There is also an alternative scheme, when the refiner provides its facilities to future exporters of liquefied natural gas, who independently purchase gas from American production companies or participate in gas upstream projects (KOGAS, Mitsubishi, Mitsui). These are mainly Asian companies, compared to the previous group purchasing LNG on FOB terms, there are not so many of them, only 12% of the total number of contracts (88% falls on FOB). Moreover, all steps of a potential buyer are regulated. To purchase LNG produced in the United States, you need to sign a contract with the processor for liquefaction of gas and pay an advance payment for the lease of equipment. Considering that we are talking about billions of cubic meters of gas, advance payments amount to millions of dollars. And this amount is non-refundable. Then on the Henry Hub exchange you need to purchase the required amount of gas and pay for its delivery to the plant. After gas liquefaction, either its storage in the plant's tanks is paid for, or it is loaded onto a tanker.
At the same time, all exporters of LNG produced in the USA, in their contracts have a “liquefy-or-pay” clause, according to which the Buyer pays a fee for liquefaction regardless of whether he uses the capacity or not. Thus, the processor eliminates the risks associated with incomplete loading of his plant. For example, from June 1, 2017, KOGAS has to pay annually to Cheniere (the largest US owner of an LNG plant, which accounts for 20% of the US liquefaction capacity), $ 61 million annually for 547,5 years for the reserved capacity 3- th technological line, which will be a serious incentive for Koreans to use these capacities and sell all the contracted gas to minimize costs. As a result, all the problems with the sale of American LNG in foreign markets are a headache for such exporters. The buyers are large traders and companies that have their own gas distribution networks (we are talking about countries such as Japan, South Korea, India, China, where there is a high demand for gas and there are no alternative sources of supply). Trump, who came up with this whole scheme, was, of course, a handsome man, it is a pity that Biden, who replaced him, did not support him in this, and ruins the established mechanism to the root, to spite Trump, to our delight.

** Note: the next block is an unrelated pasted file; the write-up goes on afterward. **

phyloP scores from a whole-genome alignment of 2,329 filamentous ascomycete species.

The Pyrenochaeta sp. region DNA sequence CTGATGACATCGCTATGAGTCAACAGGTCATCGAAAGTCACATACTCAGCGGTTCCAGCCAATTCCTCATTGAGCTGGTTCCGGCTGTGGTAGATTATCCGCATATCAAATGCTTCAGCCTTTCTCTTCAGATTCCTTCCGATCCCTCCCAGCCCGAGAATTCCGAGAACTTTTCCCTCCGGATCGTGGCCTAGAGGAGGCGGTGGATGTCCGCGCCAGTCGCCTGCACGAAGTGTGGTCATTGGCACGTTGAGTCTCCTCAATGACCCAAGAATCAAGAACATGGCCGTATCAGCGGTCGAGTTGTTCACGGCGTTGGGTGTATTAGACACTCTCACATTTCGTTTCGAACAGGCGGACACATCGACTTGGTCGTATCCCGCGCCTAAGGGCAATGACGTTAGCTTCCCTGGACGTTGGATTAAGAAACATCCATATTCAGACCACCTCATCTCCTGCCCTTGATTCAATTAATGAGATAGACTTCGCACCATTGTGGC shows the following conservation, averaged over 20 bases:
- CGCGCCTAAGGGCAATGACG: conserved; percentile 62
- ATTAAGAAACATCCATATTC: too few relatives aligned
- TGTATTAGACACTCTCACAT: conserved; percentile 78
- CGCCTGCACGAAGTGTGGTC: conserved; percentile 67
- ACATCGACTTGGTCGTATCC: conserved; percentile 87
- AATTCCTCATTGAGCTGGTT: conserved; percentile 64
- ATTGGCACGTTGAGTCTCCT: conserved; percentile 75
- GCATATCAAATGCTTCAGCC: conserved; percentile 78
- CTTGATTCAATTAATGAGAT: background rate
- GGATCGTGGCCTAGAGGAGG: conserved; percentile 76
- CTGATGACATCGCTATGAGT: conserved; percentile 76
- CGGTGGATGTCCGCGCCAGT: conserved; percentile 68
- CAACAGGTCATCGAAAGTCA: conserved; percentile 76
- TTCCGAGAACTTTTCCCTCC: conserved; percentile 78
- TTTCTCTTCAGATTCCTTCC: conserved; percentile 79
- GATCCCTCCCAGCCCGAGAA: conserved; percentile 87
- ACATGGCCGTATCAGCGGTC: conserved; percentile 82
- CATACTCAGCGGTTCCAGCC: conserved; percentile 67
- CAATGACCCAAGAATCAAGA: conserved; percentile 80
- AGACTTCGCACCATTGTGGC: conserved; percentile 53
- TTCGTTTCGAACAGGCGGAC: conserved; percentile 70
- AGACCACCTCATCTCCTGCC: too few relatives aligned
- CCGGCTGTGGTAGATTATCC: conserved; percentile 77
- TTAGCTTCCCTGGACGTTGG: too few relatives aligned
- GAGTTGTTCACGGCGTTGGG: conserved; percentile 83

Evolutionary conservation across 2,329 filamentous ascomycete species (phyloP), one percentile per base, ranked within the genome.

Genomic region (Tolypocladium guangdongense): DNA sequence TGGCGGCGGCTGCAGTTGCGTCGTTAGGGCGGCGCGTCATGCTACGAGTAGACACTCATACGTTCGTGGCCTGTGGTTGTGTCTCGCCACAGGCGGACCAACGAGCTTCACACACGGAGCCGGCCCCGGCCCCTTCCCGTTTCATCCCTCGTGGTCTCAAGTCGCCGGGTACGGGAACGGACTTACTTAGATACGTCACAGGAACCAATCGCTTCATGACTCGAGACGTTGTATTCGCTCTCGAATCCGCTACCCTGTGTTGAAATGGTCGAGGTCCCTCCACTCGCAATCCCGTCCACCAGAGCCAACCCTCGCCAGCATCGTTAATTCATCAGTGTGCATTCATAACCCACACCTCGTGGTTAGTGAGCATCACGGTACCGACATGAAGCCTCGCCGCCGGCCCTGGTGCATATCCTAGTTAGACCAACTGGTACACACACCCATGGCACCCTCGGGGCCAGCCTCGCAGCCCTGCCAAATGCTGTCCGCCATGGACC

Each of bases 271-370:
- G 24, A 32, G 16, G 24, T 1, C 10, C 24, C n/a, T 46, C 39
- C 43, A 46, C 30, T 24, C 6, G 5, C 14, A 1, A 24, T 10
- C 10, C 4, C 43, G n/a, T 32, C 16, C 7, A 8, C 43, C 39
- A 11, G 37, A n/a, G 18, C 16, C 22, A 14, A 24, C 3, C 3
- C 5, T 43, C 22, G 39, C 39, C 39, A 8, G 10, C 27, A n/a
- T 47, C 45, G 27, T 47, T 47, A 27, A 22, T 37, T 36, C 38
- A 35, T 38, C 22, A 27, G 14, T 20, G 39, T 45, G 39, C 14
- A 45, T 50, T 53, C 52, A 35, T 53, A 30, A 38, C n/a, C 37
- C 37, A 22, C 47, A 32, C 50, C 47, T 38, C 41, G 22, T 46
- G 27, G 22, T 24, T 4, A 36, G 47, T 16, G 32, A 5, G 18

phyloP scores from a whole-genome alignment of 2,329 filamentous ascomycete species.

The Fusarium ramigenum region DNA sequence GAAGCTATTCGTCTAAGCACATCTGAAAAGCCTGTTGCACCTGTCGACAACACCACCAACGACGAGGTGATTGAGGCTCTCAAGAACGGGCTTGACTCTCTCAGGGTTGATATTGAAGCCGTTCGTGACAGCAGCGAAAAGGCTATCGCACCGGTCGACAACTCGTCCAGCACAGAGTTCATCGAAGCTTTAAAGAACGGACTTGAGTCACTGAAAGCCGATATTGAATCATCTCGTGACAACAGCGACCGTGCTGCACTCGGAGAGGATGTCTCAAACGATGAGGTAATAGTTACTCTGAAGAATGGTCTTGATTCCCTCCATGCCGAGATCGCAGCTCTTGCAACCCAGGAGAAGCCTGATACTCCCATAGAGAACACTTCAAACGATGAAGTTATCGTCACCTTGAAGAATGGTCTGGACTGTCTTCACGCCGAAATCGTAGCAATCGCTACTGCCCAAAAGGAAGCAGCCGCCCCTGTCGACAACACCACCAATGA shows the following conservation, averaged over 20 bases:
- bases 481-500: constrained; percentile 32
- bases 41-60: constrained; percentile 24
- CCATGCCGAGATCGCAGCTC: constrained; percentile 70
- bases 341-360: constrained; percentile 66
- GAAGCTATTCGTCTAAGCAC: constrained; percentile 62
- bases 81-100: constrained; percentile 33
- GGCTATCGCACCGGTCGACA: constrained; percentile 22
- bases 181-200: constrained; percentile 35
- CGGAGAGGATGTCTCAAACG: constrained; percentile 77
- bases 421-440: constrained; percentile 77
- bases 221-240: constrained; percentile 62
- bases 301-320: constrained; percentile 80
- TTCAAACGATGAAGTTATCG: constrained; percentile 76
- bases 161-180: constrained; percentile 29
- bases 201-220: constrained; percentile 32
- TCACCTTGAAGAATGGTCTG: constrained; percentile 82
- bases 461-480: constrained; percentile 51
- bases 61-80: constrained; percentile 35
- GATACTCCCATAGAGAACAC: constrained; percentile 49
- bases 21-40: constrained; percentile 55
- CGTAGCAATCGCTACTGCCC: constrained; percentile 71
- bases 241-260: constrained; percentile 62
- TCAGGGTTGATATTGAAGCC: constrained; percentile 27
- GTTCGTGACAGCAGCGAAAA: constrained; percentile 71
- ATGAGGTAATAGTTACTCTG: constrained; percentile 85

The only thing that interests us in this scheme is that LNG purchased in the USA, unlike, for example, purchased in Qatar, has no restrictions on delivery locations. But a processor, such as Cheniere Energy, will be able to supply it to the EU countries only when it settles with creditors and fulfills all previously signed contracts, i.e. not earlier than 15 years later (Biden will definitely not live to see it!).
Problems of LNG supplies to Europe
And I am not saying anything yet, that the capacities of these producers are not sufficient to replace the supplies of Russian pipeline gas, and I am not even mentioning the insufficient quantity and capacities of the European receiving regasification LNG terminals for this. At the same time, Qatar is the main supplier of LNG to the EU, Australia is in second place, and only in third place, with a noticeable lag behind the Australians, is liquefied natural gas from the United States. There are currently 2 receiving regasification terminals in the EU, including Turkey (and excluding the UK, which is no longer a member of the EU, with its 3 LNG terminals). By 4, there will be 27 of them (another one will be reopened in Spain). Their total receiving capacity will reach 2025 billion cubic meters of gas. The figure is, in principle, not small, even if we compare it with the supply of Russian pipeline gas to the European and Turkish markets, which in 28 fell to 236 billion cubic meters of gas, against 2020 billion cubic meters in 175. At the same time, in 199, the Russian Federation lost 2019% of its share of the European market (from 2020% to 3%), yielding them to foreign LNG suppliers.